8 Most Common Drug Addictions
Addiction is a compulsive behavior towards a substance or activity that invokes pleasure and continuous use – despite negative consequences. When conversations come up about addiction, tobacco, alcohol, and drug addiction are the first that typically come to mind. Addiction is classed as a chronic disease of the brain. This medical condition or mental illness calls for treatment, much like any other disease or illness. Here, we will cover the 8 most common addictions in order for you to spot your own addictions or those of a loved one – and to seek a trusted treatment program.
Tobacco (Nicotine) Addiction
Nicotine addiction may not seem as harmful as the other various addictions. This is due, in part, because tobacco products are legal, easy to acquire, and generally socially acceptable. Furthermore, the worst side effects of abusing tobacco products – containing nicotine – take a much longer time to develop. A recent survey shows approximately 40 million Americans are addicted to tobacco. Tobacco use is responsible for claiming more lives than any other addictive substance. As a result, it is one of the most common addictions out there. Despite the fact that smokers are aware of the harmful effects of its abuse, many find it almost impossible to get past the urge to quit. This is a clear indication that tobacco addiction is an ongoing problem.
Due to the societal acceptance of alcohol consumption, alcohol addiction is often hard to spot. Alcohol is legal and easily accessible. Therefore, the potential for abuse and addiction is much higher than other substances. Alcohol addiction exposes consumers to numerous health risks. Furthermore, The World Health Organization states that alcohol contributes to at least 60 types of disease and injuries. Liver disease, car crashes, violence, kidney failure, and violence are just a few examples of the risks associated with alcoholism. Alcohol addiction continues to rise as a direct result of lower costs and easy access to the substance. Consuming copious amounts of alcohol can lead to overdose, ultimately resulting in death. The availability and acceptance of alcohol make this common addiction particularly worrisome.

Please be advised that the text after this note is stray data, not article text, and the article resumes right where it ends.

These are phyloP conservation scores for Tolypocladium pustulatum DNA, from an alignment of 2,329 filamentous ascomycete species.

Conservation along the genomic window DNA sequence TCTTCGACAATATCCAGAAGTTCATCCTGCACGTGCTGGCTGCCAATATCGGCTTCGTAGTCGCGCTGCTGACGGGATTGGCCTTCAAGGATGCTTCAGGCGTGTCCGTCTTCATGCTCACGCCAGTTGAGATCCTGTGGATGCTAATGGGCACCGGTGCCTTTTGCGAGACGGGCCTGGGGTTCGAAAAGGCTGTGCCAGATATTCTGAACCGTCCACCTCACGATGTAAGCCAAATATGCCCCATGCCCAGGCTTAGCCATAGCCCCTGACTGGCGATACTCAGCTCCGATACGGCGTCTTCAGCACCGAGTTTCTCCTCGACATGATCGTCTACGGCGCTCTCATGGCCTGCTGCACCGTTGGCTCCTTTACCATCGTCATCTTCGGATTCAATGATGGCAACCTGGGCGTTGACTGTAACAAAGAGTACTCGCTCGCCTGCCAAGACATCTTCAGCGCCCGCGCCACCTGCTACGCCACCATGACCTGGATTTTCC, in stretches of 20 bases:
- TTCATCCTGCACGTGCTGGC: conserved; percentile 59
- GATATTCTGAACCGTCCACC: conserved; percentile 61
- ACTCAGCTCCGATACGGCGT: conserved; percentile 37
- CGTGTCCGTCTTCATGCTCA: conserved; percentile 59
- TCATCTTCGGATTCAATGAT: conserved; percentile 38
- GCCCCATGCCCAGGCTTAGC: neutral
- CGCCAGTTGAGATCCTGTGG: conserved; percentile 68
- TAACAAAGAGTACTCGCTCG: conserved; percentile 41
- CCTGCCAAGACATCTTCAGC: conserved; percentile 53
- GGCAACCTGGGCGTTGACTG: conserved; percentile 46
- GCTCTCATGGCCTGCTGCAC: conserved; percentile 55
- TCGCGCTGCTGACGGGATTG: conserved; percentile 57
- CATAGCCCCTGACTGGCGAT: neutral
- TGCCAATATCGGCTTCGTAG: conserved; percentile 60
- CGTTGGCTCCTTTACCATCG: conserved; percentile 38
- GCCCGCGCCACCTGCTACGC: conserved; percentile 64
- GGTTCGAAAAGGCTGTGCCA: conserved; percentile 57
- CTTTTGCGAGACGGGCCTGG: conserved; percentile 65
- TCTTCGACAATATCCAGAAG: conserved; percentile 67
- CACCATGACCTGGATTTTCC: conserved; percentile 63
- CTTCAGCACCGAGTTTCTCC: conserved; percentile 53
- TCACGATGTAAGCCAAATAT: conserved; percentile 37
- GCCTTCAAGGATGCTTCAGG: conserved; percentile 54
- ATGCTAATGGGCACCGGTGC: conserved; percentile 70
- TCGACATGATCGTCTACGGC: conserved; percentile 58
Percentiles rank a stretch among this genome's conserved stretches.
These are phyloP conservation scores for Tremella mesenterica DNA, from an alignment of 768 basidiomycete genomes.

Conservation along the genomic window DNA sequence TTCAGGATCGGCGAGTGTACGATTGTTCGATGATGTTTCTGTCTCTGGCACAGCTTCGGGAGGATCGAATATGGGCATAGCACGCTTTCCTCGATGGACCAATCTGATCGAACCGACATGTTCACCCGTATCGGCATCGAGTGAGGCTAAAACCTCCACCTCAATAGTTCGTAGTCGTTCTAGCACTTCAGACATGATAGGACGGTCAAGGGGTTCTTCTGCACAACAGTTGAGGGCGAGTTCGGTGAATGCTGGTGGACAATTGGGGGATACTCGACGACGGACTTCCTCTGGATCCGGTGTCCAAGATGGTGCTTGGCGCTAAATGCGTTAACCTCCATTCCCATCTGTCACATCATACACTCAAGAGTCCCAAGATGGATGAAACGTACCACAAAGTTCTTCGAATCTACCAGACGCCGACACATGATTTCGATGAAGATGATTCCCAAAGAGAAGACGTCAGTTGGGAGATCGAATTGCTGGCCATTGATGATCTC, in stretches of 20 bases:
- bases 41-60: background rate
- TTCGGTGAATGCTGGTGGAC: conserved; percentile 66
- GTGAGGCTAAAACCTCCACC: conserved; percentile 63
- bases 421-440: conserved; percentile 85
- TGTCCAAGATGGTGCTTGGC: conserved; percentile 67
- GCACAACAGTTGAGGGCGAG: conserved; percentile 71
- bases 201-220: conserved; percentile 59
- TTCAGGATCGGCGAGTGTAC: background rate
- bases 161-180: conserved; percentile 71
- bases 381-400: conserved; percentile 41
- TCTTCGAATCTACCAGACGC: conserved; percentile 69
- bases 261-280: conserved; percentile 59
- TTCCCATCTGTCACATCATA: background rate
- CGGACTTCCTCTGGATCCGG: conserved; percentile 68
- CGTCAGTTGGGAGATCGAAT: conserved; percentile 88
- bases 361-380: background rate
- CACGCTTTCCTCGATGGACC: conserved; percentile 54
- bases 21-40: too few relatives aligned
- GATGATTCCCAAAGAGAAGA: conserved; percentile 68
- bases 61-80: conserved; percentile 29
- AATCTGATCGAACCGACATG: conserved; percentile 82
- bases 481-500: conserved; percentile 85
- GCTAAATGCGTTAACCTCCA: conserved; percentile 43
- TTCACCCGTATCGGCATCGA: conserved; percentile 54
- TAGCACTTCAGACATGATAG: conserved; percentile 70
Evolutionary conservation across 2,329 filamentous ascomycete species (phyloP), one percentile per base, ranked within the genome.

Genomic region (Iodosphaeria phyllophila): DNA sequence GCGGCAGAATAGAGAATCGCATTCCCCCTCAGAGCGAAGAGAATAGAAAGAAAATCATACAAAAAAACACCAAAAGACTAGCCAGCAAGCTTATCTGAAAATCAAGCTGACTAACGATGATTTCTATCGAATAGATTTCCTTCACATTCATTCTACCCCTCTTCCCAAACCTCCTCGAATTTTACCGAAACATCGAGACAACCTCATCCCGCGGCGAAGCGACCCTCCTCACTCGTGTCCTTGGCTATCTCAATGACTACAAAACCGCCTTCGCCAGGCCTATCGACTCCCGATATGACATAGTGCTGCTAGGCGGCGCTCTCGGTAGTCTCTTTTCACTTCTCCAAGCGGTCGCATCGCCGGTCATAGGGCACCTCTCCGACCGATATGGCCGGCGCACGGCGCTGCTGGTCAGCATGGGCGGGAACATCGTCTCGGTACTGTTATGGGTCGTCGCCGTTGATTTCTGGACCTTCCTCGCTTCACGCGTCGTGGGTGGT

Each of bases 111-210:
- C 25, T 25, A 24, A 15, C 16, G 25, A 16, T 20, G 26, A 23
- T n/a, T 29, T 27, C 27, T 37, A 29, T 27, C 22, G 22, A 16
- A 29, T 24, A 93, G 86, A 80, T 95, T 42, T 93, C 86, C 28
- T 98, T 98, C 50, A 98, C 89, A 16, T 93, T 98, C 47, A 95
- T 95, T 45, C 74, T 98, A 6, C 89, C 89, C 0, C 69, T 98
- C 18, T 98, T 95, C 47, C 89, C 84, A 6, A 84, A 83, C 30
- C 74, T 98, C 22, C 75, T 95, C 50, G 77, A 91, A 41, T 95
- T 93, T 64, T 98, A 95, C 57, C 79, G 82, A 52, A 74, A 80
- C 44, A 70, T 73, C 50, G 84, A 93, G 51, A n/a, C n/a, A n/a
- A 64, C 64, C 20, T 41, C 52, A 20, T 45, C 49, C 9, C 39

Marijuana, or cannabis, is the most commonly cultivated, used, and trafficked illicit substance. Legalized in several states throughout the U.S., marijuana use has become more socially acceptable than ever before. However, that does not take away from the potential risks of abuse. Marijuana addiction has been on the rise for many years due to an increase in potency. Marijuana has the potential to impair physical performance, cognitive development, worsen schizophrenia, and many other underlying mental health conditions.
Prescription opioid medications such as codeine, Vicodin, Oxycontin, and Dilaudid are commonly prescribed to treat main. There are several drugs prescribed by doctors to help alleviate pain, but just because these medications are prescribed does not mean they are free of addictive properties. Many individuals may take seemingly harmless levels of painkillers. However, this may lead to tolerance and eventually addiction. Most people do not realize they are addicted to prescription painkillers until they attempt to stop taking them. The individual will often experience a tolerance to the medication and ultimately experience painful withdrawal symptoms. Painkiller addiction can turn into a difficult addiction to cure, but it is one of the most common addictions in the United States.